“Boomers” Ignored By Mobile Marketers?

42-17131830.jpgIf mobile marketers are to believe Deloitte Touche’s annual Technology, Media and Telecommunications Predictions report, North American mobile phone companies could very well be missing the boat by ignoring the exploding baby boomer market and instead focusing on trendy marketing campaigns and cutting edge gadgets directed at those still in their teens and twenties.

Although it certainly doesn’t warrant a report to tell us what we already know – that mainstream multimedia campaigns are replete with cellphone ads specifically tergeting the youth market wildly enamored of text messaging, mobile web surfing, social networking, and a host of other activities that continue to spike revnue for mobile service providers and manufacturers – it’s remarkably transparent how lopsided the advertising campaigns are in luring and retaining customers.

On the other hand, the “boomer generation” – equipped with highly coveted disposable income – is almost universally ignored by moible marketers.

“Because of the industry’s obsession with marketing to the young,” says Deloitte Touche, “it is missing a huge opportunity for growth. The over-45s already hold a far greater share of the wealth of the world’s most developed nations than the under-45s. Yet despite this the telecommunications industry can appear too focused on serving the youth market. In 2008 this oversight is likely to continue even though it may be damaging to the sector’s bottom line.”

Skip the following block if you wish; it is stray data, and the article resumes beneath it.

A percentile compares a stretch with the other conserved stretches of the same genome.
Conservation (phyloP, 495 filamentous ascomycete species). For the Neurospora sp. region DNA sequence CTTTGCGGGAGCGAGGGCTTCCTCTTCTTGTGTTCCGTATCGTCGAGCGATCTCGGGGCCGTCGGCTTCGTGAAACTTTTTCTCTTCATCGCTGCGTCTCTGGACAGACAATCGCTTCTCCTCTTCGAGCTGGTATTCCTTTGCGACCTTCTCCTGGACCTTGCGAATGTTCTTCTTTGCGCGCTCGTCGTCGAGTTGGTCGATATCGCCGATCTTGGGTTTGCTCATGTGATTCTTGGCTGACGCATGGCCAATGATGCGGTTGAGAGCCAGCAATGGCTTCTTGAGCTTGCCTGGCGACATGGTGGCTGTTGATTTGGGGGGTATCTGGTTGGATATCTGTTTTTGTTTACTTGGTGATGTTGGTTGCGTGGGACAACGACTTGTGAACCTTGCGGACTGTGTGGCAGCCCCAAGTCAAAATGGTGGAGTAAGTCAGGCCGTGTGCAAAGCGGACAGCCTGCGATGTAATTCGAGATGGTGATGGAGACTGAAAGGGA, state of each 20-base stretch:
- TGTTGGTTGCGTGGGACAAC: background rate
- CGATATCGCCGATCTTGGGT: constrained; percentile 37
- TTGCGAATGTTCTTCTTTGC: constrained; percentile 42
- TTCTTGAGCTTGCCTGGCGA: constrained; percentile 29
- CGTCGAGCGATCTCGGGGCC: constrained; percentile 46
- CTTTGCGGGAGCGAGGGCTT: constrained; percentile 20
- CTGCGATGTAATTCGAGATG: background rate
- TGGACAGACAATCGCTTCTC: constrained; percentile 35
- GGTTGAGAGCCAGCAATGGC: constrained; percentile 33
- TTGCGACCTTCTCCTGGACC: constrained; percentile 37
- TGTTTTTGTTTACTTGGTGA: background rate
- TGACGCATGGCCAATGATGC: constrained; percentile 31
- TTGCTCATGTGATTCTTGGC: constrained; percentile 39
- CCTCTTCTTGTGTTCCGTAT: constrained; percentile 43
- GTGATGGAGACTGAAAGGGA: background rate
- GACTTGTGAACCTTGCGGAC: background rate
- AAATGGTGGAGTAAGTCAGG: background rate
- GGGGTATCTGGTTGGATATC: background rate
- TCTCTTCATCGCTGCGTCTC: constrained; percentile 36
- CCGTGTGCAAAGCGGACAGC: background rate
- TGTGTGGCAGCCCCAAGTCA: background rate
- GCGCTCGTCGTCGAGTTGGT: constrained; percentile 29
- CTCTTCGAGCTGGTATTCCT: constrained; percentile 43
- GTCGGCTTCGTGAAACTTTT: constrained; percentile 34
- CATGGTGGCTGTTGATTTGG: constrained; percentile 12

To be fair, when was the last time you saw any mobile marketing ad or a Blackberry commercial that featured a middle aged man or woman? Of course, the matter may not necessarily be as simple as it would seem, according to Lawrence Surtees, vice-president of telecommunications research at IDC Canada. “The youth market is low-hanging fruit. They are early adopters of technology, are easily identifiable and easily targeted in marketing campaigns.”

Marc Choma, spokesman for the Canadian Wireless Telecommunications Association in Ottawa, the mobile phone industry’s trade group, does not disagree. But he says that, “despite the highly visible youth campaigns, seniors are already a major force in the industry. Subscribers aged 55-plus have been our fastest growing sector for some years now. We have been adding 1.5 million new subscribers a year, and in 2006, 48 per cent were aged 55 or older. That compares with just 25 per cent in 2000.”

In the final analysis, for mobile marketing to better cross demographic boundaries in the future, most experts concur that the youth-vs-senior emphasis will have to be replaced by a greater discussion of how both hardware and mobile advertising can appeal to both sectors in ways that are less mutually exclusive.